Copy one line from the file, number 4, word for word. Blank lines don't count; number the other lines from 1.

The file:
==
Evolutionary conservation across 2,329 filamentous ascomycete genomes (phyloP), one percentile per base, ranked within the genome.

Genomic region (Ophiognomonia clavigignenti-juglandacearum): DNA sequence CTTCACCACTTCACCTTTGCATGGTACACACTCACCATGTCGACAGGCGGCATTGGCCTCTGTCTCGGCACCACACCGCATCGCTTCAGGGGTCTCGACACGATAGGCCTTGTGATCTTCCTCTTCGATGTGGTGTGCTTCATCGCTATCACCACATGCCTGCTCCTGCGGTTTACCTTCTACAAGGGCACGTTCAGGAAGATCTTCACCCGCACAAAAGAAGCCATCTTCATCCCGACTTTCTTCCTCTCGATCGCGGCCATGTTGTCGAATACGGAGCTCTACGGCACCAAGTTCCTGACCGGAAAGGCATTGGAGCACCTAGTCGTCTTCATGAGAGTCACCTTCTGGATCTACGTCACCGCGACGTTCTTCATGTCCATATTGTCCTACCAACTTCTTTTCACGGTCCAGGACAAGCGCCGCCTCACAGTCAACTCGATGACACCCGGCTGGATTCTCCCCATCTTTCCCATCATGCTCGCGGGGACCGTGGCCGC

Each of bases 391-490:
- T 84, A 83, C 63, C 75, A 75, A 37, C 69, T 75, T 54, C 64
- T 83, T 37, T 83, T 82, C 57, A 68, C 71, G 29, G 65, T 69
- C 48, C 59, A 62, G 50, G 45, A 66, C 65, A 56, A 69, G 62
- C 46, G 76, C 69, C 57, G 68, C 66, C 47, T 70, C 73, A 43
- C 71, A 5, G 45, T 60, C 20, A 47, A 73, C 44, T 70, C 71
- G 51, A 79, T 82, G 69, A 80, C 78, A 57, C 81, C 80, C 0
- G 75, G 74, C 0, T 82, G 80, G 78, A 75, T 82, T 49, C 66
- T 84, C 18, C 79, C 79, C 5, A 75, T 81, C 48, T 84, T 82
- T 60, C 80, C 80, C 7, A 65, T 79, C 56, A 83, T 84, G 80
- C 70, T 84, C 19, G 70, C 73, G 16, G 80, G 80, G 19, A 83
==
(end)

- T 84, A 83, C 63, C 75, A 75, A 37, C 69, T 75, T 54, C 64